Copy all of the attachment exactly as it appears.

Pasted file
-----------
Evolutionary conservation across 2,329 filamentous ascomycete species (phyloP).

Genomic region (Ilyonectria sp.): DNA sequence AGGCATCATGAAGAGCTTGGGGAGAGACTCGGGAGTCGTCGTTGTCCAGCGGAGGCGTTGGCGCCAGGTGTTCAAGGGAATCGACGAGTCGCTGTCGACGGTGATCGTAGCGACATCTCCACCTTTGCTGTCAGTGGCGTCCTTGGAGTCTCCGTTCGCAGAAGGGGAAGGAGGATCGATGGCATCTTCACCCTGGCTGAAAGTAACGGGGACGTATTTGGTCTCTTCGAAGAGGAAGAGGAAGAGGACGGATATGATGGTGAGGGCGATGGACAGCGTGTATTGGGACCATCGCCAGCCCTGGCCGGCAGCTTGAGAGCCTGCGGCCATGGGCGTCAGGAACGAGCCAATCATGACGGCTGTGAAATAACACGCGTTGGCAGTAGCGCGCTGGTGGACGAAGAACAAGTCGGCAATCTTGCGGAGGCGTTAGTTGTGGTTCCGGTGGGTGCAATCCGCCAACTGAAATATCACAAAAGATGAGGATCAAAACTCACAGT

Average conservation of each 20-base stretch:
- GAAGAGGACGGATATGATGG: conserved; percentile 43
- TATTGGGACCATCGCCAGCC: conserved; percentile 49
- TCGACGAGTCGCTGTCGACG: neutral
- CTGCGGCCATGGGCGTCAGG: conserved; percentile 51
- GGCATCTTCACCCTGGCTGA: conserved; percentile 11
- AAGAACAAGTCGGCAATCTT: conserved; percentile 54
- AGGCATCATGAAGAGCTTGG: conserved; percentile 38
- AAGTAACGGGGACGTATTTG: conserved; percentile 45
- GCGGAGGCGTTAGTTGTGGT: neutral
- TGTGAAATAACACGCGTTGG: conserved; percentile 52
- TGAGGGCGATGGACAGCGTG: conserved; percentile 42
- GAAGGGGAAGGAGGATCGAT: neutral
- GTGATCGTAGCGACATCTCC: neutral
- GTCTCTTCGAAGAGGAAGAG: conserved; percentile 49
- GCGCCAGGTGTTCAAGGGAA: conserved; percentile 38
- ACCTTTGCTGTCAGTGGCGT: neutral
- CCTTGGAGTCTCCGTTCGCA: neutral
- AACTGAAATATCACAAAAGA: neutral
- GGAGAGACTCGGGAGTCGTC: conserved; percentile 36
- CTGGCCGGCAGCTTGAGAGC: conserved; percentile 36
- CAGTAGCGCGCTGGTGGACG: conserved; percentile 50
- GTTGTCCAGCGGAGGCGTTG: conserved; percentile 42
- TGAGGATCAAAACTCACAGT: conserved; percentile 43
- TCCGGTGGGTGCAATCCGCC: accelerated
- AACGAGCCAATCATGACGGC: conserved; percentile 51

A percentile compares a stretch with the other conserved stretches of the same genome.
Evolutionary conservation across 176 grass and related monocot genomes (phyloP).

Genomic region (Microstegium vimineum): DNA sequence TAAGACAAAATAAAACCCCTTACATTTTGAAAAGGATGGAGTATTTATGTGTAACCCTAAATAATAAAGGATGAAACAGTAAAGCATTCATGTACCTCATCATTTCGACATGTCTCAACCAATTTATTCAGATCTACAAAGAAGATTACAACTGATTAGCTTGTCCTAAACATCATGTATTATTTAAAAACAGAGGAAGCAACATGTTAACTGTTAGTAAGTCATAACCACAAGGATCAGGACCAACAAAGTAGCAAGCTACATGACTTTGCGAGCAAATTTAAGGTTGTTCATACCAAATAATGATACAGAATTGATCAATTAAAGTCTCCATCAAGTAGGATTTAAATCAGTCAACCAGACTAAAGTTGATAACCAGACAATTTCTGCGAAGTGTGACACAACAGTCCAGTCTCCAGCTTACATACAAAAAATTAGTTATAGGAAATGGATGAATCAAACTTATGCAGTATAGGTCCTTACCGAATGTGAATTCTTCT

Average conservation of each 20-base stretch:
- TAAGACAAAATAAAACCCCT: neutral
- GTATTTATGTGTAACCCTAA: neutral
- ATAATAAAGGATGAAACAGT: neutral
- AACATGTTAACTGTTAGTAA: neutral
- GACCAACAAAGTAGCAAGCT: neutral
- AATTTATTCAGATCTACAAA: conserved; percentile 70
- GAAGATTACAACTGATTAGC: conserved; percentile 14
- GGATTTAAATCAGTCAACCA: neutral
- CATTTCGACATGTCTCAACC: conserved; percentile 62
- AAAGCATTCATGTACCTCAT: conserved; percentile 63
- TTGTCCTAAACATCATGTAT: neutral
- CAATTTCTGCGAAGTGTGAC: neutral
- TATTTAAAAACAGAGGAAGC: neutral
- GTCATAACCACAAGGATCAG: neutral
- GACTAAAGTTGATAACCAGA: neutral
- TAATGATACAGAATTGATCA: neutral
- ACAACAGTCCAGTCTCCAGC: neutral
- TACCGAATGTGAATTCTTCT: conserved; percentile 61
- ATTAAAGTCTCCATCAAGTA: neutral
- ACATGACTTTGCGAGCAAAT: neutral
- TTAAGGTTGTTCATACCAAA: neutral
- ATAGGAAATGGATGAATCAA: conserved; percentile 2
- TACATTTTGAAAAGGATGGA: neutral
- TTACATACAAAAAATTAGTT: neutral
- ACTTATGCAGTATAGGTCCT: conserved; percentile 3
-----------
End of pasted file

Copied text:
Evolutionary conservation across 2,329 filamentous ascomycete species (phyloP).

Genomic region (Ilyonectria sp.): DNA sequence AGGCATCATGAAGAGCTTGGGGAGAGACTCGGGAGTCGTCGTTGTCCAGCGGAGGCGTTGGCGCCAGGTGTTCAAGGGAATCGACGAGTCGCTGTCGACGGTGATCGTAGCGACATCTCCACCTTTGCTGTCAGTGGCGTCCTTGGAGTCTCCGTTCGCAGAAGGGGAAGGAGGATCGATGGCATCTTCACCCTGGCTGAAAGTAACGGGGACGTATTTGGTCTCTTCGAAGAGGAAGAGGAAGAGGACGGATATGATGGTGAGGGCGATGGACAGCGTGTATTGGGACCATCGCCAGCCCTGGCCGGCAGCTTGAGAGCCTGCGGCCATGGGCGTCAGGAACGAGCCAATCATGACGGCTGTGAAATAACACGCGTTGGCAGTAGCGCGCTGGTGGACGAAGAACAAGTCGGCAATCTTGCGGAGGCGTTAGTTGTGGTTCCGGTGGGTGCAATCCGCCAACTGAAATATCACAAAAGATGAGGATCAAAACTCACAGT

Average conservation of each 20-base stretch:
- GAAGAGGACGGATATGATGG: conserved; percentile 43
- TATTGGGACCATCGCCAGCC: conserved; percentile 49
- TCGACGAGTCGCTGTCGACG: neutral
- CTGCGGCCATGGGCGTCAGG: conserved; percentile 51
- GGCATCTTCACCCTGGCTGA: conserved; percentile 11
- AAGAACAAGTCGGCAATCTT: conserved; percentile 54
- AGGCATCATGAAGAGCTTGG: conserved; percentile 38
- AAGTAACGGGGACGTATTTG: conserved; percentile 45
- GCGGAGGCGTTAGTTGTGGT: neutral
- TGTGAAATAACACGCGTTGG: conserved; percentile 52
- TGAGGGCGATGGACAGCGTG: conserved; percentile 42
- GAAGGGGAAGGAGGATCGAT: neutral
- GTGATCGTAGCGACATCTCC: neutral
- GTCTCTTCGAAGAGGAAGAG: conserved; percentile 49
- GCGCCAGGTGTTCAAGGGAA: conserved; percentile 38
- ACCTTTGCTGTCAGTGGCGT: neutral
- CCTTGGAGTCTCCGTTCGCA: neutral
- AACTGAAATATCACAAAAGA: neutral
- GGAGAGACTCGGGAGTCGTC: conserved; percentile 36
- CTGGCCGGCAGCTTGAGAGC: conserved; percentile 36
- CAGTAGCGCGCTGGTGGACG: conserved; percentile 50
- GTTGTCCAGCGGAGGCGTTG: conserved; percentile 42
- TGAGGATCAAAACTCACAGT: conserved; percentile 43
- TCCGGTGGGTGCAATCCGCC: accelerated
- AACGAGCCAATCATGACGGC: conserved; percentile 51

A percentile compares a stretch with the other conserved stretches of the same genome.
Evolutionary conservation across 176 grass and related monocot genomes (phyloP).

Genomic region (Microstegium vimineum): DNA sequence TAAGACAAAATAAAACCCCTTACATTTTGAAAAGGATGGAGTATTTATGTGTAACCCTAAATAATAAAGGATGAAACAGTAAAGCATTCATGTACCTCATCATTTCGACATGTCTCAACCAATTTATTCAGATCTACAAAGAAGATTACAACTGATTAGCTTGTCCTAAACATCATGTATTATTTAAAAACAGAGGAAGCAACATGTTAACTGTTAGTAAGTCATAACCACAAGGATCAGGACCAACAAAGTAGCAAGCTACATGACTTTGCGAGCAAATTTAAGGTTGTTCATACCAAATAATGATACAGAATTGATCAATTAAAGTCTCCATCAAGTAGGATTTAAATCAGTCAACCAGACTAAAGTTGATAACCAGACAATTTCTGCGAAGTGTGACACAACAGTCCAGTCTCCAGCTTACATACAAAAAATTAGTTATAGGAAATGGATGAATCAAACTTATGCAGTATAGGTCCTTACCGAATGTGAATTCTTCT

Average conservation of each 20-base stretch:
- TAAGACAAAATAAAACCCCT: neutral
- GTATTTATGTGTAACCCTAA: neutral
- ATAATAAAGGATGAAACAGT: neutral
- AACATGTTAACTGTTAGTAA: neutral
- GACCAACAAAGTAGCAAGCT: neutral
- AATTTATTCAGATCTACAAA: conserved; percentile 70
- GAAGATTACAACTGATTAGC: conserved; percentile 14
- GGATTTAAATCAGTCAACCA: neutral
- CATTTCGACATGTCTCAACC: conserved; percentile 62
- AAAGCATTCATGTACCTCAT: conserved; percentile 63
- TTGTCCTAAACATCATGTAT: neutral
- CAATTTCTGCGAAGTGTGAC: neutral
- TATTTAAAAACAGAGGAAGC: neutral
- GTCATAACCACAAGGATCAG: neutral
- GACTAAAGTTGATAACCAGA: neutral
- TAATGATACAGAATTGATCA: neutral
- ACAACAGTCCAGTCTCCAGC: neutral
- TACCGAATGTGAATTCTTCT: conserved; percentile 61
- ATTAAAGTCTCCATCAAGTA: neutral
- ACATGACTTTGCGAGCAAAT: neutral
- TTAAGGTTGTTCATACCAAA: neutral
- ATAGGAAATGGATGAATCAA: conserved; percentile 2
- TACATTTTGAAAAGGATGGA: neutral
- TTACATACAAAAAATTAGTT: neutral
- ACTTATGCAGTATAGGTCCT: conserved; percentile 3